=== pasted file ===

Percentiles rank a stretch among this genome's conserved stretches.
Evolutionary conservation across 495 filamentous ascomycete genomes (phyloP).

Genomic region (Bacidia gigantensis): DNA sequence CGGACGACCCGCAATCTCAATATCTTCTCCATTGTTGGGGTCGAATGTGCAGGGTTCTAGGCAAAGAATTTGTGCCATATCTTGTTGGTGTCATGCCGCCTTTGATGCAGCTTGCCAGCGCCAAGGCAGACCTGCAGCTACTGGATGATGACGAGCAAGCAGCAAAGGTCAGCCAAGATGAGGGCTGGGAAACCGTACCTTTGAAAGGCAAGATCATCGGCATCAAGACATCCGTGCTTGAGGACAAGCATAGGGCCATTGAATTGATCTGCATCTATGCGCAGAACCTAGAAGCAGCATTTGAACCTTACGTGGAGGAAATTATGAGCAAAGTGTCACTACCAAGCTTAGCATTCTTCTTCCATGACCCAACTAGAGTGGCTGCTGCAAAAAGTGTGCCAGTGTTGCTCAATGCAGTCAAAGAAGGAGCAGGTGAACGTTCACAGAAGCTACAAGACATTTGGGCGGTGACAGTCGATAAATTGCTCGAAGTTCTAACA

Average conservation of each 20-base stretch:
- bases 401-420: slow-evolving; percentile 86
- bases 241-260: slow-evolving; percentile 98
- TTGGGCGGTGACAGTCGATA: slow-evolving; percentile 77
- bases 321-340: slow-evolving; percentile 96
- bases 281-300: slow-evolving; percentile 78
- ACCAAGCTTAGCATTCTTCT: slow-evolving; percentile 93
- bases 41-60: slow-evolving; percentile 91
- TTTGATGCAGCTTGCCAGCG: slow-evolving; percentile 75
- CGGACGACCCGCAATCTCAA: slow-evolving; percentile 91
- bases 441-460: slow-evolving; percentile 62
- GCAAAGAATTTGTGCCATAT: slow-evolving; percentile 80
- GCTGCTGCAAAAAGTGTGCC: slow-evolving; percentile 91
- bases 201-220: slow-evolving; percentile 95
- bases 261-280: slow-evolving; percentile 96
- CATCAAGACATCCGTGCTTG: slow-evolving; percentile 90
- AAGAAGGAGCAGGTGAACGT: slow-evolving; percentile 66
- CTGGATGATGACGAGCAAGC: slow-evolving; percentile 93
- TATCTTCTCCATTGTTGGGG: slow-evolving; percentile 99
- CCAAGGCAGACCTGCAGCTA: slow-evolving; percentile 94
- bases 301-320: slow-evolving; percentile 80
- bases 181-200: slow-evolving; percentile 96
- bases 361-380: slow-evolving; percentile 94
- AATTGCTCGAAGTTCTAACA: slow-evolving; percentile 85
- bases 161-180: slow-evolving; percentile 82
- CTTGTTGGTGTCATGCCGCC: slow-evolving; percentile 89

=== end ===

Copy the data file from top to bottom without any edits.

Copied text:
Percentiles rank a stretch among this genome's conserved stretches.
Evolutionary conservation across 495 filamentous ascomycete genomes (phyloP).

Genomic region (Bacidia gigantensis): DNA sequence CGGACGACCCGCAATCTCAATATCTTCTCCATTGTTGGGGTCGAATGTGCAGGGTTCTAGGCAAAGAATTTGTGCCATATCTTGTTGGTGTCATGCCGCCTTTGATGCAGCTTGCCAGCGCCAAGGCAGACCTGCAGCTACTGGATGATGACGAGCAAGCAGCAAAGGTCAGCCAAGATGAGGGCTGGGAAACCGTACCTTTGAAAGGCAAGATCATCGGCATCAAGACATCCGTGCTTGAGGACAAGCATAGGGCCATTGAATTGATCTGCATCTATGCGCAGAACCTAGAAGCAGCATTTGAACCTTACGTGGAGGAAATTATGAGCAAAGTGTCACTACCAAGCTTAGCATTCTTCTTCCATGACCCAACTAGAGTGGCTGCTGCAAAAAGTGTGCCAGTGTTGCTCAATGCAGTCAAAGAAGGAGCAGGTGAACGTTCACAGAAGCTACAAGACATTTGGGCGGTGACAGTCGATAAATTGCTCGAAGTTCTAACA

Average conservation of each 20-base stretch:
- bases 401-420: slow-evolving; percentile 86
- bases 241-260: slow-evolving; percentile 98
- TTGGGCGGTGACAGTCGATA: slow-evolving; percentile 77
- bases 321-340: slow-evolving; percentile 96
- bases 281-300: slow-evolving; percentile 78
- ACCAAGCTTAGCATTCTTCT: slow-evolving; percentile 93
- bases 41-60: slow-evolving; percentile 91
- TTTGATGCAGCTTGCCAGCG: slow-evolving; percentile 75
- CGGACGACCCGCAATCTCAA: slow-evolving; percentile 91
- bases 441-460: slow-evolving; percentile 62
- GCAAAGAATTTGTGCCATAT: slow-evolving; percentile 80
- GCTGCTGCAAAAAGTGTGCC: slow-evolving; percentile 91
- bases 201-220: slow-evolving; percentile 95
- bases 261-280: slow-evolving; percentile 96
- CATCAAGACATCCGTGCTTG: slow-evolving; percentile 90
- AAGAAGGAGCAGGTGAACGT: slow-evolving; percentile 66
- CTGGATGATGACGAGCAAGC: slow-evolving; percentile 93
- TATCTTCTCCATTGTTGGGG: slow-evolving; percentile 99
- CCAAGGCAGACCTGCAGCTA: slow-evolving; percentile 94
- bases 301-320: slow-evolving; percentile 80
- bases 181-200: slow-evolving; percentile 96
- bases 361-380: slow-evolving; percentile 94
- AATTGCTCGAAGTTCTAACA: slow-evolving; percentile 85
- bases 161-180: slow-evolving; percentile 82
- CTTGTTGGTGTCATGCCGCC: slow-evolving; percentile 89